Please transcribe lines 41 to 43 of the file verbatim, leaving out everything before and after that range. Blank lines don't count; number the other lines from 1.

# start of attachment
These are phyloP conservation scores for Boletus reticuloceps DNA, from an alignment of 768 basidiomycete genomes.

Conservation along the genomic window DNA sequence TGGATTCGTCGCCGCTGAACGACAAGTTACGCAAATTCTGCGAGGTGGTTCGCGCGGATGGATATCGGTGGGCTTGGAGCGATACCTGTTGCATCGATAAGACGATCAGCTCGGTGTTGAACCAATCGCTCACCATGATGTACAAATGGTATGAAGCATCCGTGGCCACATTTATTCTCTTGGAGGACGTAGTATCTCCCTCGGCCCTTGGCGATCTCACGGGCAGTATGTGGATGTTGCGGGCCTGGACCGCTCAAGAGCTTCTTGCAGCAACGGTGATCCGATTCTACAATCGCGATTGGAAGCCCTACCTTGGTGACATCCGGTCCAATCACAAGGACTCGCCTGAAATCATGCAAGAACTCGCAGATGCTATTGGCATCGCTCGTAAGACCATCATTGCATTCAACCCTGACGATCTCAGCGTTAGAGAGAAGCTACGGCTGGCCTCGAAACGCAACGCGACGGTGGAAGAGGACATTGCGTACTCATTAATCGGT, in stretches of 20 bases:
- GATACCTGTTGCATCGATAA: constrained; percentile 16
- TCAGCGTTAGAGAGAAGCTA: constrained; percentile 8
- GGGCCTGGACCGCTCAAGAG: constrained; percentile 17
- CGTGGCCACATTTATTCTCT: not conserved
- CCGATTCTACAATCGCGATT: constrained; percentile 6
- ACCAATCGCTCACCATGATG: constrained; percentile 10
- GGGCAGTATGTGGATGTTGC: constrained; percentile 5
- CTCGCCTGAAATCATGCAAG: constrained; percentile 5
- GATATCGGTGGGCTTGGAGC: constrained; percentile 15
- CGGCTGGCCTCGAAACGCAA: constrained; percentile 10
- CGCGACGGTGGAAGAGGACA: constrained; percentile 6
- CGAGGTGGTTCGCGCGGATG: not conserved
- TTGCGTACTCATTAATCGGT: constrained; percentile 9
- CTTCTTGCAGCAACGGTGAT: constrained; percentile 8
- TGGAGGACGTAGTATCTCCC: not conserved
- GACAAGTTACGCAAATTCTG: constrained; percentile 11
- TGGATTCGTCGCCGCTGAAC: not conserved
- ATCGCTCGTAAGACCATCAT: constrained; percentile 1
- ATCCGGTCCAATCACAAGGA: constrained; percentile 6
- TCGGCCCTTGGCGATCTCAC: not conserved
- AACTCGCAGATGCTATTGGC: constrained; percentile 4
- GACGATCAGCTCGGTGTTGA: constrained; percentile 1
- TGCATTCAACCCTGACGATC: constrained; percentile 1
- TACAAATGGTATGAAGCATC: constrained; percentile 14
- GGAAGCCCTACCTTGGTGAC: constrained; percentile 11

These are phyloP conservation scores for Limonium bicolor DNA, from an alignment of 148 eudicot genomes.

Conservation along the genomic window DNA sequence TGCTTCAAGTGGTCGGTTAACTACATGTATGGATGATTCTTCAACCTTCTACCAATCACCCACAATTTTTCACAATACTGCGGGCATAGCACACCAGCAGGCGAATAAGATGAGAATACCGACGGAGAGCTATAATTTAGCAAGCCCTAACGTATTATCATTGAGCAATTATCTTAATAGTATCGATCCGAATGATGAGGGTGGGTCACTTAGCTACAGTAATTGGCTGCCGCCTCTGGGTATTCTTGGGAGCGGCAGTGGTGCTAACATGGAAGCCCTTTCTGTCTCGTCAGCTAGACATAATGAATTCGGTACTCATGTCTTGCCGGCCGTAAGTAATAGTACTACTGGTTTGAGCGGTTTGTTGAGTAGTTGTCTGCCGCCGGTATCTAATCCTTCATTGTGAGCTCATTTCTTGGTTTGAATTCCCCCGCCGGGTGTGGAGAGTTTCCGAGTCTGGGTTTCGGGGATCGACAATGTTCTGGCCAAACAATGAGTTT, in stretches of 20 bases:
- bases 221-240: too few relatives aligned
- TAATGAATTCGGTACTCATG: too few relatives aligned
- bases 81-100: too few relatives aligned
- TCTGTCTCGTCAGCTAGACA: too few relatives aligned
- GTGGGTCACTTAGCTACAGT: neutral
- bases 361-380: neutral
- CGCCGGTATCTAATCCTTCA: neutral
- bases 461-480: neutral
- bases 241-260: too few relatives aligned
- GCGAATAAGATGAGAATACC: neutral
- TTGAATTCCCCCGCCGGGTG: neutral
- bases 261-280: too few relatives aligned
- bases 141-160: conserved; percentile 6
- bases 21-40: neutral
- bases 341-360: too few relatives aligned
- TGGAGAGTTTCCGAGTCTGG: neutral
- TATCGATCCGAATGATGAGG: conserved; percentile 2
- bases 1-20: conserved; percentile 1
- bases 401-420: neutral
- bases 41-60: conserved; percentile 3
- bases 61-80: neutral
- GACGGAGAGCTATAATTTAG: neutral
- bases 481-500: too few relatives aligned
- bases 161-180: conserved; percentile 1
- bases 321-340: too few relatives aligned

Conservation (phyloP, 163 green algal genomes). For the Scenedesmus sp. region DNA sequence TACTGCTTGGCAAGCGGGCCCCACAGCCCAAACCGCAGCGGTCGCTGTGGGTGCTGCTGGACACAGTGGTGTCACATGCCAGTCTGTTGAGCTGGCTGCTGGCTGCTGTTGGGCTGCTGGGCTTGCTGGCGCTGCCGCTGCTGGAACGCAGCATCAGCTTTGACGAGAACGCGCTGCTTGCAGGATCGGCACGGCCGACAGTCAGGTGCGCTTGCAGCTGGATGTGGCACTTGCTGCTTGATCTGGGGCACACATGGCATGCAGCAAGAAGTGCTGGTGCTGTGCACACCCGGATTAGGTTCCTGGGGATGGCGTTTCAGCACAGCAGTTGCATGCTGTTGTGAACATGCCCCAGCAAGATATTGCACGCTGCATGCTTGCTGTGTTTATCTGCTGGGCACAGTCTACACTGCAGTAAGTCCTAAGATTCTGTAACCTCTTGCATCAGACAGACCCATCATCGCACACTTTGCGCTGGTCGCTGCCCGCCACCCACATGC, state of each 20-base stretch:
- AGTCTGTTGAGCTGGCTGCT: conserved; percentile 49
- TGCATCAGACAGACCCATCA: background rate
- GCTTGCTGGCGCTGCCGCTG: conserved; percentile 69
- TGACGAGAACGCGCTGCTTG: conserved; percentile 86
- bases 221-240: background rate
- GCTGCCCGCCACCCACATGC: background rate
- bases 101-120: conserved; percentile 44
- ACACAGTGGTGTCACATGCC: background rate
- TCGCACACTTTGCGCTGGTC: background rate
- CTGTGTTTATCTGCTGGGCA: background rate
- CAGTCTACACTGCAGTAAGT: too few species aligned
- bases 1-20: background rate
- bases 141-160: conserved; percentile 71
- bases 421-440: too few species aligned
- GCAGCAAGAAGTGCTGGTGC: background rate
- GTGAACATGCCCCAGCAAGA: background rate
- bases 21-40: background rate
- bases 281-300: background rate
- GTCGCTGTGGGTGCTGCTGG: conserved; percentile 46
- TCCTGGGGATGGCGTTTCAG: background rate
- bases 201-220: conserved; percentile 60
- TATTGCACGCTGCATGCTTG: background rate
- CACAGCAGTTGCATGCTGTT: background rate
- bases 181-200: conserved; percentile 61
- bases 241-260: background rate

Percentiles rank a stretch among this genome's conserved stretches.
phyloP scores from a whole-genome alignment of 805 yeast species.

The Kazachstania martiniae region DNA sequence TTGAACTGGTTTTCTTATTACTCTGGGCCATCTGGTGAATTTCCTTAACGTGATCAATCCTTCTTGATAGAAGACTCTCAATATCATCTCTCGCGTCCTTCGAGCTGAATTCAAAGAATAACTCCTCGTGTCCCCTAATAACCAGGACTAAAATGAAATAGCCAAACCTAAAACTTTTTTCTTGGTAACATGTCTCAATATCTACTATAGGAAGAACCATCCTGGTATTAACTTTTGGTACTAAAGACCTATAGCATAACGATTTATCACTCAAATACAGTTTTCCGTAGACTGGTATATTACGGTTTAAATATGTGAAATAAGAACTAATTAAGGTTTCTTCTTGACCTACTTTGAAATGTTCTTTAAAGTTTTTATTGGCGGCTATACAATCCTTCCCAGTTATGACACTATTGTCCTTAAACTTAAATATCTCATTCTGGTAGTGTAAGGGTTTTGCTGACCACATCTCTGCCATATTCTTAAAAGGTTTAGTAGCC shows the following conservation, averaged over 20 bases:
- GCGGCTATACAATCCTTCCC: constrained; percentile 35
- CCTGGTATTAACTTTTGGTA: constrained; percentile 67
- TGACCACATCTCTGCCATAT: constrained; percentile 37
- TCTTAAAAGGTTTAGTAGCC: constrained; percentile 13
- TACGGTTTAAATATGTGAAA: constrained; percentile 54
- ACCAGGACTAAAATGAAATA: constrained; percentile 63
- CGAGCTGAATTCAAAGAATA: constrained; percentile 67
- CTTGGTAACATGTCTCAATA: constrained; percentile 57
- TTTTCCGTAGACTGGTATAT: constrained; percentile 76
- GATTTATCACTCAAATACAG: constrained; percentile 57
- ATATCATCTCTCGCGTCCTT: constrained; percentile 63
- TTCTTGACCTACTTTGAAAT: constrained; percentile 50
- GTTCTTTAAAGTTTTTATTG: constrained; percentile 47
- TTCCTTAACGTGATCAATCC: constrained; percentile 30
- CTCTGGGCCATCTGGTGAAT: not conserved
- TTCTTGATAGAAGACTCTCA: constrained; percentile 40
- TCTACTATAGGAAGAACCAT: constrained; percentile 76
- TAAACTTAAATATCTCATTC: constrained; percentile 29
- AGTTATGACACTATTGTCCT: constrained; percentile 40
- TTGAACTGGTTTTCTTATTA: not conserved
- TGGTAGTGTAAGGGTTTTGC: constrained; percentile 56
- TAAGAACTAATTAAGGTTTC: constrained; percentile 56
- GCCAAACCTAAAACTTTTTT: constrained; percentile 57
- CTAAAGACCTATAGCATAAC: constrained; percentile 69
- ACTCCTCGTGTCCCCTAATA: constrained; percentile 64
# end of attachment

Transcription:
- bases 261-280: too few relatives aligned
- bases 141-160: conserved; percentile 6
- bases 21-40: neutral